These weaknesses have been exacerbated by the left’s forward assault on manhood. A Christian professor named Karen Swallow Prior tweeted a video of Ukrainian president Volodymyr Zelenskyy and a small group of men who committed to stay and fight for their country. She said, “I doubt these guys tweet about ‘manliness.’” The subtext was that conservative evangelical American men talk about masculinity more than they embody it.

What she failed to mention is that American society has been grinding away at men and manhood for decades. A desire to help men get more in touch with their feelings has morphed into something much more ominous. Every few months a new man in a dress is being upheld as brave and courageous for pushing the boundaries of gender. Men who object to the fashion choices of Harry Styles, Billy Porter, or Kid Cudi are seen as toxic and regressive.

This erosion of masculinity extends into the home as well, and not just through depictions of bumbling, incompetent dads on television sitcoms. The one tactical advantage women have in the gender wars is their words. Women who berate and disrespect their husbands are doing untold damage to both their mates and children. We went from mothers saying, “I don’t need a man” to daughters saying, “I don’t want a man” to sons saying, “I don’t want to be a man.”

The domestic power struggle that feminism has been encouraging for decades has led to men who are less assertive and more indecisive than their forefathers. Women who reject male leadership in the home often fear the misuse of authority, but that abdication also removes responsibility. It’s a package deal, in the same way the sun provides both light and heat.

I know many women who object to rigid gender roles, whether in the home or broader society. I don’t know a single one who wants to take on the role of protecting men from harm or the responsibility of being the sole provider in a household that has an able-bodied man present.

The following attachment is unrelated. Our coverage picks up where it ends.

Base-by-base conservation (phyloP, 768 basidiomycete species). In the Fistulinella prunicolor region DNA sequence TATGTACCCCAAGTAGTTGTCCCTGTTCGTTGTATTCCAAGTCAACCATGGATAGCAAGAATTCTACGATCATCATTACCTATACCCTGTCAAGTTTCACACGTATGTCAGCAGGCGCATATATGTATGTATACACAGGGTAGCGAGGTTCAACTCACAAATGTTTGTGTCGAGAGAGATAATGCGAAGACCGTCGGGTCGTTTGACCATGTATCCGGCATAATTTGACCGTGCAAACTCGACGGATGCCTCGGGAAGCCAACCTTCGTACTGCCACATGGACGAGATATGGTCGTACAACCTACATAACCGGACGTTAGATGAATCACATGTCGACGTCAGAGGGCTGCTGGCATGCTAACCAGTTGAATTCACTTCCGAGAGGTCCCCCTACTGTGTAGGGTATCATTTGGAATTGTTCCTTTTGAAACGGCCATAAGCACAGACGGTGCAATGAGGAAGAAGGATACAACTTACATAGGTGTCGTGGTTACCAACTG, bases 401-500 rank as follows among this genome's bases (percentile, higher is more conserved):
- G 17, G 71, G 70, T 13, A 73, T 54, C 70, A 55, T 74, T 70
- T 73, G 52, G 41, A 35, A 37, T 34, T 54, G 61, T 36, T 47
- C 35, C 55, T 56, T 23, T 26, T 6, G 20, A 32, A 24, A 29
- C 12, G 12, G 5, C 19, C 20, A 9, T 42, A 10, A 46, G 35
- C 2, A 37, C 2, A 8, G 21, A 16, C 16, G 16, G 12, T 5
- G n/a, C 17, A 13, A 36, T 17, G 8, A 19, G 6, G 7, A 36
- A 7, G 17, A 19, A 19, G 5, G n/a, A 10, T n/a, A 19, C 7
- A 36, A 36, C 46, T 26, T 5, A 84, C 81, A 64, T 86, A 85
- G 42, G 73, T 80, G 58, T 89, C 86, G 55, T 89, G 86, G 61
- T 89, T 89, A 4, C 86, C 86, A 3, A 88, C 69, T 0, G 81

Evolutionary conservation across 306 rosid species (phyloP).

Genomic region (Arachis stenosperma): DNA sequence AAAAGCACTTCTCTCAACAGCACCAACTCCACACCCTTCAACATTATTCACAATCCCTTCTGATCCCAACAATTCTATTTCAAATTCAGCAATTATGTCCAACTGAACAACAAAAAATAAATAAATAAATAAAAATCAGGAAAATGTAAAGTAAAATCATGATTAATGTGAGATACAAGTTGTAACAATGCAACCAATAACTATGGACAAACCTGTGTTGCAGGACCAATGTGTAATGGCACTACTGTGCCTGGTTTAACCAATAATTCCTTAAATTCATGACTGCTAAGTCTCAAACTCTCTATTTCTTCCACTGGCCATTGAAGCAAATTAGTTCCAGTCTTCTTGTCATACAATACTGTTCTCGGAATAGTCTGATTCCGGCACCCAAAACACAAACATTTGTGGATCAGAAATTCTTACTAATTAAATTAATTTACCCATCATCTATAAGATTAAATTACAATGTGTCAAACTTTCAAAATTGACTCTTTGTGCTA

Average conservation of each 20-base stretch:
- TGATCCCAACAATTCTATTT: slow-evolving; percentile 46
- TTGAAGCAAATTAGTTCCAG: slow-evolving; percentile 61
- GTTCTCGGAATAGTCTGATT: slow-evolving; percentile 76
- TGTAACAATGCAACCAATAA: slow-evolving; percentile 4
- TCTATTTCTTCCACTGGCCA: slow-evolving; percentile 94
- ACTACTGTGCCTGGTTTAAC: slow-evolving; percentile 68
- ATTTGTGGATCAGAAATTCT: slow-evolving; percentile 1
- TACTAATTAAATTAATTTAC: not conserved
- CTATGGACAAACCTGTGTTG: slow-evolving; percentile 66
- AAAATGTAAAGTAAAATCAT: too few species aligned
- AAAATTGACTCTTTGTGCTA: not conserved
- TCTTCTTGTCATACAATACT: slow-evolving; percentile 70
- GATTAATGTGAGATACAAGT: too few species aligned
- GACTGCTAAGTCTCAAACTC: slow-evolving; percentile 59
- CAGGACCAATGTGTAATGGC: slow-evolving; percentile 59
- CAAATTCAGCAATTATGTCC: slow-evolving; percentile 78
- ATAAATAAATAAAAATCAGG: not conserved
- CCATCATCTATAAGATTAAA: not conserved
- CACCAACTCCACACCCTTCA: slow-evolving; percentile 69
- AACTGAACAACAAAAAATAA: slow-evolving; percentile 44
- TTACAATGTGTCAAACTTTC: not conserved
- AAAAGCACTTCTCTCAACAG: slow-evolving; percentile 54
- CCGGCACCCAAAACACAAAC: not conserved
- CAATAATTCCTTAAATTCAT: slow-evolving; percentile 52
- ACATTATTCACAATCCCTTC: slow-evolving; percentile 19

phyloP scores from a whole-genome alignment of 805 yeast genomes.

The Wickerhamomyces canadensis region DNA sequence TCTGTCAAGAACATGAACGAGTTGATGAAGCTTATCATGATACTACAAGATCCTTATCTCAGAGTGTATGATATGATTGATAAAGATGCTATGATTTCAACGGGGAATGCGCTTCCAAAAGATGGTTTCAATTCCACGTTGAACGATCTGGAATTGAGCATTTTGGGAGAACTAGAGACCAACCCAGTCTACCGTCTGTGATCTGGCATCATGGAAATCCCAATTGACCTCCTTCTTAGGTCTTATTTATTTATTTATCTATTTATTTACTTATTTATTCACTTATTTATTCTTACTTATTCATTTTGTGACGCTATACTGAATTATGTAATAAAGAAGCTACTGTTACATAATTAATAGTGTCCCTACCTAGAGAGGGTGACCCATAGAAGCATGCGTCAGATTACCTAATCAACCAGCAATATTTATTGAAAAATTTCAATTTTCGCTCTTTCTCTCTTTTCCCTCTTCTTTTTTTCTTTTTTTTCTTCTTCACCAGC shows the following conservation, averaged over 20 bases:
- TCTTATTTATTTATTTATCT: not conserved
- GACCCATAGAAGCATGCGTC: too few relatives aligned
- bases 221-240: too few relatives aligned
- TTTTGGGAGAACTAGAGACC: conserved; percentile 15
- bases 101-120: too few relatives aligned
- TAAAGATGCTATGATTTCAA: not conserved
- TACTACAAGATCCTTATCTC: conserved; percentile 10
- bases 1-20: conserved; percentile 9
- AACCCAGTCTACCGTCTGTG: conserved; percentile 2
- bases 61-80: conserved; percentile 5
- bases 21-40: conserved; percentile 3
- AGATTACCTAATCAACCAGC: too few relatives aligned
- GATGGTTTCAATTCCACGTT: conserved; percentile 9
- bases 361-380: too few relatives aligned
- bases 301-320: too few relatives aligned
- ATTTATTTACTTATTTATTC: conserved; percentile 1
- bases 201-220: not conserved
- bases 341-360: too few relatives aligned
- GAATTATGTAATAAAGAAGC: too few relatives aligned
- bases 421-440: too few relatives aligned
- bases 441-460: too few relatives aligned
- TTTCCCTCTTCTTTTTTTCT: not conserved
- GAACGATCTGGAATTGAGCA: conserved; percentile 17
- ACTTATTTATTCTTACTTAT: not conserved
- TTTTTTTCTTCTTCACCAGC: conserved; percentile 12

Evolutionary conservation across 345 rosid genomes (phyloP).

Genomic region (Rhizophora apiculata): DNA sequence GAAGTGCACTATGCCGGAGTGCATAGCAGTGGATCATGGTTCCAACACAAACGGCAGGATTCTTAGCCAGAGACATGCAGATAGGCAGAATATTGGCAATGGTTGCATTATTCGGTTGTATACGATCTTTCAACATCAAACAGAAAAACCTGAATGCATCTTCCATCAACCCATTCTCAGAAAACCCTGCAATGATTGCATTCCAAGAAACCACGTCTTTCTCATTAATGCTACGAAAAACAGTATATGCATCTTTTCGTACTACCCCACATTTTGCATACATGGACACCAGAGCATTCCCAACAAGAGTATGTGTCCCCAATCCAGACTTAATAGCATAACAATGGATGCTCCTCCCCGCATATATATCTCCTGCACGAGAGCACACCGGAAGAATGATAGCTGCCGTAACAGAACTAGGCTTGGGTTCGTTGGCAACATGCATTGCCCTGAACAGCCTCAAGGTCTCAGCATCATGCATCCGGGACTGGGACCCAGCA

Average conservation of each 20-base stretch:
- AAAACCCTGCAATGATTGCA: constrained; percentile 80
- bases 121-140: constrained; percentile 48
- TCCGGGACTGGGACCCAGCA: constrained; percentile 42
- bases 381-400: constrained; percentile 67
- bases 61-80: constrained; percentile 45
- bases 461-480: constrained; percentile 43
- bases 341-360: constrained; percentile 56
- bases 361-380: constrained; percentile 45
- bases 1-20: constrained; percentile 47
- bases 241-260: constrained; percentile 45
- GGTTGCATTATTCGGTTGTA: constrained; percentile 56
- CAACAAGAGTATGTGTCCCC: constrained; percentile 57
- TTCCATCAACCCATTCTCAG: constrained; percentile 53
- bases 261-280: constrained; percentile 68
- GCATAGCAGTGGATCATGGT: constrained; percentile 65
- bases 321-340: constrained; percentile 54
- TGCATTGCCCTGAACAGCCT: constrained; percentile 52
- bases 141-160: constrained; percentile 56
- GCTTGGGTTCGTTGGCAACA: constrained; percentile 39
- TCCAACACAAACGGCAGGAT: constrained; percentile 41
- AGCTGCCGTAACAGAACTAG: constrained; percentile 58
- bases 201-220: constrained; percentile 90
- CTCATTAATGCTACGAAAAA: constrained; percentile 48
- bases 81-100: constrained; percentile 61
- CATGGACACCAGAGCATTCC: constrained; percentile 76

This contradiction is captured by a famous quote from C.S. Lewis.

“In a sort of ghastly simplicity we remove the organ and demand the function. We make men without chests and expect of them virtue and enterprise. We laugh at honor and are shocked to find traitors in our midst. We castrate and bid the geldings be fruitful.”

One historian’s new book claims that white evangelicals corrupted Christianity in America with the rugged masculinity embodied by John Wayne. Reading contemporary cultural norms into the Bible can certainly lead to bad doctrine, but the reason some pastors feel compelled to speak about biblical manhood is because they understand what happens to a culture that embraces the church of Jesus and Elton John.

A country that promotes national alienation, paints masculinity as inherently toxic, and rewards fragility, neuroses, and anxiety is in no position to fight external battles. It must first address the corrosion that is occurring within its borders. It’s hard to envision bravery from people who crumble under the weight of microaggressions or go into a state of panic when they see someone without a piece of cloth covering their nose and mouth. War creates a fog for those in it, but it is clarifying for people fortunate enough to live in peace.